In 2012, a car accident broke the fusions in Paul Geer's back, resulting in constant pain today. Paul, who walks with a cane, raises market vegetables and flowers in Kent County at Frozen Creek Floral Farms. Paul contacted Michigan AgrAbility for solutions on how he could continue farming. As hoop house work is more accessible than field work, Michigan AgrAbility encouraged Geer and his partner, Ruth Smiley, to continue shifting their focus from market vegetables to hoop house tomatoes and flowers. Also recommended were wider steps, a platform for the IH 300, a platform lift for the IH 706, which could also be used as a man lift for ladder tasks around the farm, and different carts. Paul's story can be found on the Michigan AgrAbility Facebook page.
Michigan AgrAbility's first short video - Mobility Vehicles - describing possible solutions to common physical impairments faced by farmers and farm workers, has been placed on the Michigan AgrAbility Facebook page. "Mobility Vehicles" discusses topics such as "When would you recommend a 'mobility vehicle' for a farmer? What should I look for in a good 'mobility vehicle'? What tasks can a 'mobility vehicle' do that would be difficult to accomplish without it? Why might a 'mobility vehicle' be better for a farmer than a wheelchair?"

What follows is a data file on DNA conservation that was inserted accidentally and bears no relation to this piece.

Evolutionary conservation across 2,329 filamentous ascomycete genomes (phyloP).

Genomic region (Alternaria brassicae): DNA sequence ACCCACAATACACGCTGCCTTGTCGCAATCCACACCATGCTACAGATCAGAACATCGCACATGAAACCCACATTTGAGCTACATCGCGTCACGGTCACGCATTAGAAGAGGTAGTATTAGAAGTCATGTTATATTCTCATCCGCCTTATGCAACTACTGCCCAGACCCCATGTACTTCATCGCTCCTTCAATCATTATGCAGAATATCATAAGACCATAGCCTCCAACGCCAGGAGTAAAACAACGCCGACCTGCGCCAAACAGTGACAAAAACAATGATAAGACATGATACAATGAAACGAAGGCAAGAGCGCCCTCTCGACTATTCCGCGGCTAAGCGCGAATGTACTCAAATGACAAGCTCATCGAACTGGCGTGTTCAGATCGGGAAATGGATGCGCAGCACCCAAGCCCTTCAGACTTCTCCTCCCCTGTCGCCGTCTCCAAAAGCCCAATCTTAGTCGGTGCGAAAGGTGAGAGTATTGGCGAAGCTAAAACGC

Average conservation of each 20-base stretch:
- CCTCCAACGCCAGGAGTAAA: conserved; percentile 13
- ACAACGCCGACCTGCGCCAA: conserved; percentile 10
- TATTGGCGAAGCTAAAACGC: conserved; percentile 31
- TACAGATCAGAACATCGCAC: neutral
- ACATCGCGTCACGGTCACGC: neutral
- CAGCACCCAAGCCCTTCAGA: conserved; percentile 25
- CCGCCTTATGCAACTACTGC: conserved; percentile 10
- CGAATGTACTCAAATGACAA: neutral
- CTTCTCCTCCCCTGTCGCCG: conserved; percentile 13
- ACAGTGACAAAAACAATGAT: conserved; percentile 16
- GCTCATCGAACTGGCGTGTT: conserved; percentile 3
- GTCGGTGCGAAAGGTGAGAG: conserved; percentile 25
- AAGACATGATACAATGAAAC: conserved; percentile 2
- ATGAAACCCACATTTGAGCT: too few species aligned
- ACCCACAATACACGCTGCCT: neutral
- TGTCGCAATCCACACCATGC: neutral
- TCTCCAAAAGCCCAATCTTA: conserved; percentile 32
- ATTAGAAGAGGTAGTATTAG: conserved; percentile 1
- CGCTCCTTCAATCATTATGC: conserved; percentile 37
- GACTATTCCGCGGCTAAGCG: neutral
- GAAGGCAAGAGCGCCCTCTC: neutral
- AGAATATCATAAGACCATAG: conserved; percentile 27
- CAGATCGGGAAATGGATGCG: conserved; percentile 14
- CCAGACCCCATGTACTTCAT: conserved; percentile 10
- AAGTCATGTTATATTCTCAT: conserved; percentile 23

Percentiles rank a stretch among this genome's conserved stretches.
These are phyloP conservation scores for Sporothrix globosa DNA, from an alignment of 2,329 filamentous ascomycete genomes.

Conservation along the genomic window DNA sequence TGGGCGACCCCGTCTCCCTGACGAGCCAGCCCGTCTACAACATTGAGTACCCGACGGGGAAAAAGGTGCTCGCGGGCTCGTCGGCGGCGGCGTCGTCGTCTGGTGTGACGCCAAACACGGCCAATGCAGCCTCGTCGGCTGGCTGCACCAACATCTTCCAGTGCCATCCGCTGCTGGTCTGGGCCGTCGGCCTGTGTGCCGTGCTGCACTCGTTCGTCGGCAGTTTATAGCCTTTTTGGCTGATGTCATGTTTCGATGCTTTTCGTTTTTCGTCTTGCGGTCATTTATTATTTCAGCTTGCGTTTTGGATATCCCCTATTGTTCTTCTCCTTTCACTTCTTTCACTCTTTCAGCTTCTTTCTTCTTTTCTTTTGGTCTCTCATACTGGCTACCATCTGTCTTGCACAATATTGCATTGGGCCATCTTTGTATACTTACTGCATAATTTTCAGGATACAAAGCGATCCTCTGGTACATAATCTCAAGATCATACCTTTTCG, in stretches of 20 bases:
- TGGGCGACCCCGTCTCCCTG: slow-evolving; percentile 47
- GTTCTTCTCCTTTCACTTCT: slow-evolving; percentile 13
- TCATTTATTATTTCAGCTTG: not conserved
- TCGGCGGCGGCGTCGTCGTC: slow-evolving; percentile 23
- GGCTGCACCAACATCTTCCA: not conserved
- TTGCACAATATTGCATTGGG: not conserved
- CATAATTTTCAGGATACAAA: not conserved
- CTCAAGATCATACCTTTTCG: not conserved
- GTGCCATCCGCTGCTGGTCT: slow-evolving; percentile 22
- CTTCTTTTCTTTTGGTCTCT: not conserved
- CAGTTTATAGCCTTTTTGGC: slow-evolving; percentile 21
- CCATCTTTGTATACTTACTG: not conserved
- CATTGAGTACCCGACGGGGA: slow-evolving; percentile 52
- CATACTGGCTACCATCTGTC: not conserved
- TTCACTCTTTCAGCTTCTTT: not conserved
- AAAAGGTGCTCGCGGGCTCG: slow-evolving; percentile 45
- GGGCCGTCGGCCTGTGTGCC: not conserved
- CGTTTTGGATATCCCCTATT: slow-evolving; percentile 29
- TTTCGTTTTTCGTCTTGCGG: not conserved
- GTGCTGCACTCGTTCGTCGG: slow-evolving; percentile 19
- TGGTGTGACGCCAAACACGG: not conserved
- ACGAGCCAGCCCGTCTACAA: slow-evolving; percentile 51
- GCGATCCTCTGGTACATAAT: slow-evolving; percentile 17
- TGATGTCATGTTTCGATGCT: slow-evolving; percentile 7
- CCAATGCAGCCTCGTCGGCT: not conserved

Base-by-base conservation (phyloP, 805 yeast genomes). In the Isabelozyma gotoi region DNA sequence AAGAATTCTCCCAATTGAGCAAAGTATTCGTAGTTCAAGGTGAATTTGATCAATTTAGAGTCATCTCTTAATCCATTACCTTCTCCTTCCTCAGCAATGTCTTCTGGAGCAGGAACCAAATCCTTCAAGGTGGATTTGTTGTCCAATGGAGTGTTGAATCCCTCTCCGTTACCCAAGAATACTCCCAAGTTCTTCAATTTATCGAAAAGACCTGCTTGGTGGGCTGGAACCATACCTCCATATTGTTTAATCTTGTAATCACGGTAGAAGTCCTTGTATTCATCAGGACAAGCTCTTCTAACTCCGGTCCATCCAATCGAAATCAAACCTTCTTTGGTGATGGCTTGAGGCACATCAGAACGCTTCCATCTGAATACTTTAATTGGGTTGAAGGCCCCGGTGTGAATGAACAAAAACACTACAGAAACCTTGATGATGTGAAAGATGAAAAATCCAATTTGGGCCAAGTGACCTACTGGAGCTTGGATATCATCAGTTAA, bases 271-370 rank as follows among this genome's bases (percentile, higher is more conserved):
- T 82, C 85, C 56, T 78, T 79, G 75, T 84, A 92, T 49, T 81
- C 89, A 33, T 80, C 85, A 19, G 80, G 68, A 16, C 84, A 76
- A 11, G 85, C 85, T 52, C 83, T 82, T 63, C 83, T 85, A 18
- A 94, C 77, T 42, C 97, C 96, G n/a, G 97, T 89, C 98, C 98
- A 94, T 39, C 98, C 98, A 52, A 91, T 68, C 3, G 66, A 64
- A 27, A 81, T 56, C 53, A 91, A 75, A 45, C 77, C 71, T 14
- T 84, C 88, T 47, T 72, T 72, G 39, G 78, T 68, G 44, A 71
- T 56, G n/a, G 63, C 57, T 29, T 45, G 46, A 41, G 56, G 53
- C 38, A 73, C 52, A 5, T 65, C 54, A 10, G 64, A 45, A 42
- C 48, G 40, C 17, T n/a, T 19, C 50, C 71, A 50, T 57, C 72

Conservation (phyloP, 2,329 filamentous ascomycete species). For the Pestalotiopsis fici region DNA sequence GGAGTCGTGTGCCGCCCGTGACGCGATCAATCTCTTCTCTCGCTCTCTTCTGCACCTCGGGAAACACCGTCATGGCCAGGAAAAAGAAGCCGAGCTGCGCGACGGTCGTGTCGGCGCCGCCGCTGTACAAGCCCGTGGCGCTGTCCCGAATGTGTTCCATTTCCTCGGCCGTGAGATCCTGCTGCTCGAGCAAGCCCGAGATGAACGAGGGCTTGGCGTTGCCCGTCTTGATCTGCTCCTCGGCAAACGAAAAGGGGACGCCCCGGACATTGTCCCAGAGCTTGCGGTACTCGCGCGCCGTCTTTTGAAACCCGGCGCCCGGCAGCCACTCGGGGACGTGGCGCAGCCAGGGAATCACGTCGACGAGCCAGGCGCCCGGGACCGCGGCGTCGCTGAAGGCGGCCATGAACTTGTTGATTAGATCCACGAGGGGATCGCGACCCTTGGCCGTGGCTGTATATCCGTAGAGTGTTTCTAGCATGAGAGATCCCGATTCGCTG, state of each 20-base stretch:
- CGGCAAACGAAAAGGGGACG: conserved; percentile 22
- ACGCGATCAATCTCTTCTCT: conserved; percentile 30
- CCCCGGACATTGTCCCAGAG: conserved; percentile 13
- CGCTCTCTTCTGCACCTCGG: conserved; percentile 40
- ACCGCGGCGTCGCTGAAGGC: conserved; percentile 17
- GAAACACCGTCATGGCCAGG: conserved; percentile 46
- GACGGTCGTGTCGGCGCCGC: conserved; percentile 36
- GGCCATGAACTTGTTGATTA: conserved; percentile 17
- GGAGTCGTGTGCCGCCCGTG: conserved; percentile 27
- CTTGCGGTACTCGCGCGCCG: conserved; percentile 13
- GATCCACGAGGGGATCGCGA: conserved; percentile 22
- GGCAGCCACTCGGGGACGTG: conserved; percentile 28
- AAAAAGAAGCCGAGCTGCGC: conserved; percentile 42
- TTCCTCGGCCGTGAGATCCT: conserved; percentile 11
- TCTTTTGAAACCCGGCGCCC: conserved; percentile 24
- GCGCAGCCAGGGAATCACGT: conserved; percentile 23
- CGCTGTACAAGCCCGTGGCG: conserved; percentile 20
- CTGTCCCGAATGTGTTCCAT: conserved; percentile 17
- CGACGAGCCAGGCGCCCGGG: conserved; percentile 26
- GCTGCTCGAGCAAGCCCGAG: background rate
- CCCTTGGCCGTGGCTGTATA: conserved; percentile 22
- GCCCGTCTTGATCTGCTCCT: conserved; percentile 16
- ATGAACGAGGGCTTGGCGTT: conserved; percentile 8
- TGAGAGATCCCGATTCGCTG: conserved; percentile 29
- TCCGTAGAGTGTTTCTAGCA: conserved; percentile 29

What do a firehose, a fraternity, and Hot Roddin Zip have to do with each other? "At Michigan AgrAbility a lot of the time it seems we are playing Connect the Dots," said Ned Stoller, Michigan AgrAbility's agricultural assistive technology specialist. This is the story of one farmer's need and how Michigan State University Alpha Gamma Rho TAU Chapter and an anonymous donor met that need. See the story on the Michigan AgrAbility Facebook and You Tube pages.
"I don't have to leave the parlor to get the cows in anymore, said Bob VanDenBerg." Bob wasn't referring to help received from his son, grandson, or farm dog, but to his new crowd gate recommended by Ned Stoller, Michigan AgrAbility, and purchased by Michigan Rehabilitation Services (MRS). When Stoller, met with Bob and his MRS counselor, he was informed that VanDenBerg had lost his left eye in a farming accident. This visual impairment was causing poor depth perception, which had resulted in many falls and also made walking on rough ground and catching cattle difficult and dangerous. Stoller recommended a crowd gate, which is a moving gate that could be installed in the holding pen behind the milking parlor. The person milking could push a button and move the gate forward. The moving gate would "crowd" the cows forward so they would enter the milking parlor. This crowd gate could allow Bob to bring cows into the milking parlor without climbing the steep ramp from the parlor and walking out into the slippery holding pen. See the video of the gate in use on the Michigan AgrAbility Facebook page.
Submitted by Deb Chester